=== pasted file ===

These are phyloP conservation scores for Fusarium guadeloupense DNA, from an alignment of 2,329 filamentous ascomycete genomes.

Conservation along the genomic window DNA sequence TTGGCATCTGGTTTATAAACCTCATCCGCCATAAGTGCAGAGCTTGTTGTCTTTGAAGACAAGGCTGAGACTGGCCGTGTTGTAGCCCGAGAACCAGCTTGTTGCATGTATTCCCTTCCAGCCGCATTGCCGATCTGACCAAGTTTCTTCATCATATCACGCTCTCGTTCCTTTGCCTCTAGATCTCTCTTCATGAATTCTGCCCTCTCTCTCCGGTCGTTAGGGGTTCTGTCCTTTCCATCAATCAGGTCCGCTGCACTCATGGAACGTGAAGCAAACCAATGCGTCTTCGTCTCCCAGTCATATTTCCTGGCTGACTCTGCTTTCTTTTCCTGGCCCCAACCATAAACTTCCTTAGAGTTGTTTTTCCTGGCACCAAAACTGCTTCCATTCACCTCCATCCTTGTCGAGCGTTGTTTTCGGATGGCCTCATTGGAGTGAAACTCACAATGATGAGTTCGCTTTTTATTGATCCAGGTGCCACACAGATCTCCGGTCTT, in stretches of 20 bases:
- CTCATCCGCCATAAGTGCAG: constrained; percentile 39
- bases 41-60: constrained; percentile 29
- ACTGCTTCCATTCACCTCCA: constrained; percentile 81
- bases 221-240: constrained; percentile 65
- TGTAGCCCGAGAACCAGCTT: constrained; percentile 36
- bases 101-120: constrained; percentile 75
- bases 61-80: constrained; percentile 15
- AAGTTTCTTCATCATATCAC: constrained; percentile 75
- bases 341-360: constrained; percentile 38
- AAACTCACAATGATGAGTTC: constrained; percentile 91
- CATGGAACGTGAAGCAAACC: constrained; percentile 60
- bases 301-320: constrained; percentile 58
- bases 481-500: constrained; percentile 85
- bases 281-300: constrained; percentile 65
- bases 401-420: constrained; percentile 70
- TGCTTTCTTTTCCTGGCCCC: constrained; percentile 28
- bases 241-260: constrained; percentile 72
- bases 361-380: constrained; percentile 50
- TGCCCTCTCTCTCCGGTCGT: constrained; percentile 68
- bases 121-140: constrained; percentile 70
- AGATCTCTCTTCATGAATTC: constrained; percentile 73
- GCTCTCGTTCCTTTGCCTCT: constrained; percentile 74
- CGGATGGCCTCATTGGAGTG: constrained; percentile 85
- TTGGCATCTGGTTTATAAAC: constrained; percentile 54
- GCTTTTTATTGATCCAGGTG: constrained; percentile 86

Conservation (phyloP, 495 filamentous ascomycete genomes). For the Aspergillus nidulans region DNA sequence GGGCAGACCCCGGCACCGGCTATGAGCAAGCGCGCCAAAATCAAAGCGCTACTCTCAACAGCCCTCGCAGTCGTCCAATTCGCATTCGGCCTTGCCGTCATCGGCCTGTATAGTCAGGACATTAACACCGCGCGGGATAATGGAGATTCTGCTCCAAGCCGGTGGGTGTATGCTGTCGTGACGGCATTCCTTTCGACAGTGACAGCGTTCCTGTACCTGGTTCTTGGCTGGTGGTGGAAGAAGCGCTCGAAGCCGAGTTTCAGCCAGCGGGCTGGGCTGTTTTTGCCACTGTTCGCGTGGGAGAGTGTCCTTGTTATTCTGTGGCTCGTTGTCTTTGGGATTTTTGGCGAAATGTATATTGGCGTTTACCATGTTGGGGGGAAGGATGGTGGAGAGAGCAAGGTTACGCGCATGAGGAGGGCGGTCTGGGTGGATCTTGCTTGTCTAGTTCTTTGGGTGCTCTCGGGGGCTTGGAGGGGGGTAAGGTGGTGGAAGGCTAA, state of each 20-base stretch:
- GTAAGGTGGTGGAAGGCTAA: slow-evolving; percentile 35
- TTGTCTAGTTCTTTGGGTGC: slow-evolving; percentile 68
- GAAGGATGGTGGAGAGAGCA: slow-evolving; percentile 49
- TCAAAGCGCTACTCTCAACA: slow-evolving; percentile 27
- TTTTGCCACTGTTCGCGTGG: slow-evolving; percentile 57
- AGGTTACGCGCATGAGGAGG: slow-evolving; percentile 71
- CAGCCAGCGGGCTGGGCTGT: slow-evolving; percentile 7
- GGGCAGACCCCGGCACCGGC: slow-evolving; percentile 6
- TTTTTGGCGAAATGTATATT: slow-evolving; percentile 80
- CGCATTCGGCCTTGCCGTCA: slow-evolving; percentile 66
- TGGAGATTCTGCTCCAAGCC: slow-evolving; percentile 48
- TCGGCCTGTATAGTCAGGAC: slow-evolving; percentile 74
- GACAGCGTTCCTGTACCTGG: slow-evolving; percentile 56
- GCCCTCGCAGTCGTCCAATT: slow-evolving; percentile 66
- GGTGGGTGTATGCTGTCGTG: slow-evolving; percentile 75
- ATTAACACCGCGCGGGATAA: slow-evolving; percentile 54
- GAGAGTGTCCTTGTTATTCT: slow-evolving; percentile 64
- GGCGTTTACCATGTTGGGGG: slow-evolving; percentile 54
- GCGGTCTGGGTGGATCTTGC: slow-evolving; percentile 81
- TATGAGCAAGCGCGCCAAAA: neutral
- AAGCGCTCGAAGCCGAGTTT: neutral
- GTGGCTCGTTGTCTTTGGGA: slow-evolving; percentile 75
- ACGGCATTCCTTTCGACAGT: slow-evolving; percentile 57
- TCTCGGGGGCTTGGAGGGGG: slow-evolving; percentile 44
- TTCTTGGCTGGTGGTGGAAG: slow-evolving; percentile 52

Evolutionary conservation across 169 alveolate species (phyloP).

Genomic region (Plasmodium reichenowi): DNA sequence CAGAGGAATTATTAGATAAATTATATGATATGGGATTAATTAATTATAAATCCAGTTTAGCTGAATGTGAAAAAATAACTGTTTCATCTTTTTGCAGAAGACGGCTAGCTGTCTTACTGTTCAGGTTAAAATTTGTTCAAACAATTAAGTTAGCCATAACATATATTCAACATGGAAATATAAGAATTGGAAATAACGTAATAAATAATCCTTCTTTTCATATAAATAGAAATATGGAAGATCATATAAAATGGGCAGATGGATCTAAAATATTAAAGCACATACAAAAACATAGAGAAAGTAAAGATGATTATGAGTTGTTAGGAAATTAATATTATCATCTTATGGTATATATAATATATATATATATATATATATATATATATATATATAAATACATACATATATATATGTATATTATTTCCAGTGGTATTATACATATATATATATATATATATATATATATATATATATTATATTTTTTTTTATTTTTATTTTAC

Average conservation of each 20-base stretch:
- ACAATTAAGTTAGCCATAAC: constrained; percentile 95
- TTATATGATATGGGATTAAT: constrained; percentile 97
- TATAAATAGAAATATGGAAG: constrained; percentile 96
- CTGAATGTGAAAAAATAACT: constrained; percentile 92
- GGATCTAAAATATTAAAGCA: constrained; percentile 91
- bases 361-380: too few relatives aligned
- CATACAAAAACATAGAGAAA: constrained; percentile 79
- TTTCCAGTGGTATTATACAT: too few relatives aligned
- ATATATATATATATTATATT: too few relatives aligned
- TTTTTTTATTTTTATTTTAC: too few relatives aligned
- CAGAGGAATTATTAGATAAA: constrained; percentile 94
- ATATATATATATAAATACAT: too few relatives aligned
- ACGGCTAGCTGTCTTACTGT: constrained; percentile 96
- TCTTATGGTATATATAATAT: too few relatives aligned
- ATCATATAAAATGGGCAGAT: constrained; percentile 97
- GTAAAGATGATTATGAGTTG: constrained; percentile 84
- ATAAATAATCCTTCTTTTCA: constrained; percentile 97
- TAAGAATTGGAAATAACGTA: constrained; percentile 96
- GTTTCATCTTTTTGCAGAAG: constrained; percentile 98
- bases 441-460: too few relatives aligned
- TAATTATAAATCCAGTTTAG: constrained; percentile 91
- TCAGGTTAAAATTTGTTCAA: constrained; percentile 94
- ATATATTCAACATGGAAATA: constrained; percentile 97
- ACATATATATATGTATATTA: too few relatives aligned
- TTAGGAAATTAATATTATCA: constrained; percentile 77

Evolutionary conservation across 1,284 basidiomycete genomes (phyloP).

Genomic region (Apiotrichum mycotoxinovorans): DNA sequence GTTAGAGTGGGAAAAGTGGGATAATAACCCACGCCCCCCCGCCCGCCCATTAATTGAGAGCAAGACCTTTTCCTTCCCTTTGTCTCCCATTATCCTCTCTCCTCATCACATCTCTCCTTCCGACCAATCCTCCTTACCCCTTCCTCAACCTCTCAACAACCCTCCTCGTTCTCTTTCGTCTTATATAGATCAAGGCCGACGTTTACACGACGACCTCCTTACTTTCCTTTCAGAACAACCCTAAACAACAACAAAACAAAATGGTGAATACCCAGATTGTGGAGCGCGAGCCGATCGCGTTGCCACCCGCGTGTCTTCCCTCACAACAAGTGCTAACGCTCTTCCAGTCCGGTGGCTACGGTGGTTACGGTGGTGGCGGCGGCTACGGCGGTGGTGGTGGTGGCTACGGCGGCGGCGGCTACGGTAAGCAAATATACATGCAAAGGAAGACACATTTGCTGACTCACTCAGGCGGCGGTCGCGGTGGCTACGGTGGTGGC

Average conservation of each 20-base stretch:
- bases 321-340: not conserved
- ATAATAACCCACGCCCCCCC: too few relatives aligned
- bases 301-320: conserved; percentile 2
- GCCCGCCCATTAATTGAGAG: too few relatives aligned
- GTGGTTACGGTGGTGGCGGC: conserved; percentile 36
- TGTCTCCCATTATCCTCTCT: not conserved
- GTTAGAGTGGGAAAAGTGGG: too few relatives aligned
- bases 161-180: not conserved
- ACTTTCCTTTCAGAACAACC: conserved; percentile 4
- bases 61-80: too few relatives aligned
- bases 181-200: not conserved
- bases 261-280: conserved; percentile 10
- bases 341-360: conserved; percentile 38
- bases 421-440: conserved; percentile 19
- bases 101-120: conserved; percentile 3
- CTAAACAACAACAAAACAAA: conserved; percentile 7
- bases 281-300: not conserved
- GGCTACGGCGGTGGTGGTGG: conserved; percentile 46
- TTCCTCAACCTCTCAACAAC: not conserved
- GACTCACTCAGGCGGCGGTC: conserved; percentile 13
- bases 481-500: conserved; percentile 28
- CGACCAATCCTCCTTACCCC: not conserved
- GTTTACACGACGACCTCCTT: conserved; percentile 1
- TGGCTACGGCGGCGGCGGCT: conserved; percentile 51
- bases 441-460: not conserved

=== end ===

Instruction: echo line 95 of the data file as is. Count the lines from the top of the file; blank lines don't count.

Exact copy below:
- bases 181-200: not conserved